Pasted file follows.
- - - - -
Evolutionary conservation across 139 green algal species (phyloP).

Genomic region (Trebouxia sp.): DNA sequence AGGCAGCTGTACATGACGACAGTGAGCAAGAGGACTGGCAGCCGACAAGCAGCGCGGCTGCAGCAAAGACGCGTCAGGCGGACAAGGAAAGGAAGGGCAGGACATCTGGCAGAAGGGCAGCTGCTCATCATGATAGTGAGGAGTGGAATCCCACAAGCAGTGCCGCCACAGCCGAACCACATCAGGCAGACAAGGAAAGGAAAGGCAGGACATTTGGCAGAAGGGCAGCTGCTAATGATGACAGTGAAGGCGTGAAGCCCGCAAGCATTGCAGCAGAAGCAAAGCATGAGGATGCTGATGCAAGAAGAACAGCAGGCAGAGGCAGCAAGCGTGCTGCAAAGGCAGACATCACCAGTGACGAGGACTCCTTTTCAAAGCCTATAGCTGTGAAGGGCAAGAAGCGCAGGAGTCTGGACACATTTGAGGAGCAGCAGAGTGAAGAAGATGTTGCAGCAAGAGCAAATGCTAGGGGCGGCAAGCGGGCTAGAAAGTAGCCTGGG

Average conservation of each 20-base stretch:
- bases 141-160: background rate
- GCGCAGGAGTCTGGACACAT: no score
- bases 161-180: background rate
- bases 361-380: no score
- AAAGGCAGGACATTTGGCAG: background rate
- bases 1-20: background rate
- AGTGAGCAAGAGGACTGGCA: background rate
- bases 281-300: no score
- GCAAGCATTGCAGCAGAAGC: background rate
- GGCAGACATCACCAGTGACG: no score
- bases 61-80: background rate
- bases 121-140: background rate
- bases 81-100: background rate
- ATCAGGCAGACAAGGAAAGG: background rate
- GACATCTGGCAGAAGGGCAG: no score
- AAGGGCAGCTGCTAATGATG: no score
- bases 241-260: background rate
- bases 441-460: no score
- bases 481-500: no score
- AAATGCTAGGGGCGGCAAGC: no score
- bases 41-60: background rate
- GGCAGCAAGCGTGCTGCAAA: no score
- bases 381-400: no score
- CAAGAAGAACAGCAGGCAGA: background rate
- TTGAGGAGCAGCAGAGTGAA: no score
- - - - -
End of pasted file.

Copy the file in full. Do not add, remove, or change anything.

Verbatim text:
Evolutionary conservation across 139 green algal species (phyloP).

Genomic region (Trebouxia sp.): DNA sequence AGGCAGCTGTACATGACGACAGTGAGCAAGAGGACTGGCAGCCGACAAGCAGCGCGGCTGCAGCAAAGACGCGTCAGGCGGACAAGGAAAGGAAGGGCAGGACATCTGGCAGAAGGGCAGCTGCTCATCATGATAGTGAGGAGTGGAATCCCACAAGCAGTGCCGCCACAGCCGAACCACATCAGGCAGACAAGGAAAGGAAAGGCAGGACATTTGGCAGAAGGGCAGCTGCTAATGATGACAGTGAAGGCGTGAAGCCCGCAAGCATTGCAGCAGAAGCAAAGCATGAGGATGCTGATGCAAGAAGAACAGCAGGCAGAGGCAGCAAGCGTGCTGCAAAGGCAGACATCACCAGTGACGAGGACTCCTTTTCAAAGCCTATAGCTGTGAAGGGCAAGAAGCGCAGGAGTCTGGACACATTTGAGGAGCAGCAGAGTGAAGAAGATGTTGCAGCAAGAGCAAATGCTAGGGGCGGCAAGCGGGCTAGAAAGTAGCCTGGG

Average conservation of each 20-base stretch:
- bases 141-160: background rate
- GCGCAGGAGTCTGGACACAT: no score
- bases 161-180: background rate
- bases 361-380: no score
- AAAGGCAGGACATTTGGCAG: background rate
- bases 1-20: background rate
- AGTGAGCAAGAGGACTGGCA: background rate
- bases 281-300: no score
- GCAAGCATTGCAGCAGAAGC: background rate
- GGCAGACATCACCAGTGACG: no score
- bases 61-80: background rate
- bases 121-140: background rate
- bases 81-100: background rate
- ATCAGGCAGACAAGGAAAGG: background rate
- GACATCTGGCAGAAGGGCAG: no score
- AAGGGCAGCTGCTAATGATG: no score
- bases 241-260: background rate
- bases 441-460: no score
- bases 481-500: no score
- AAATGCTAGGGGCGGCAAGC: no score
- bases 41-60: background rate
- GGCAGCAAGCGTGCTGCAAA: no score
- bases 381-400: no score
- CAAGAAGAACAGCAGGCAGA: background rate
- TTGAGGAGCAGCAGAGTGAA: no score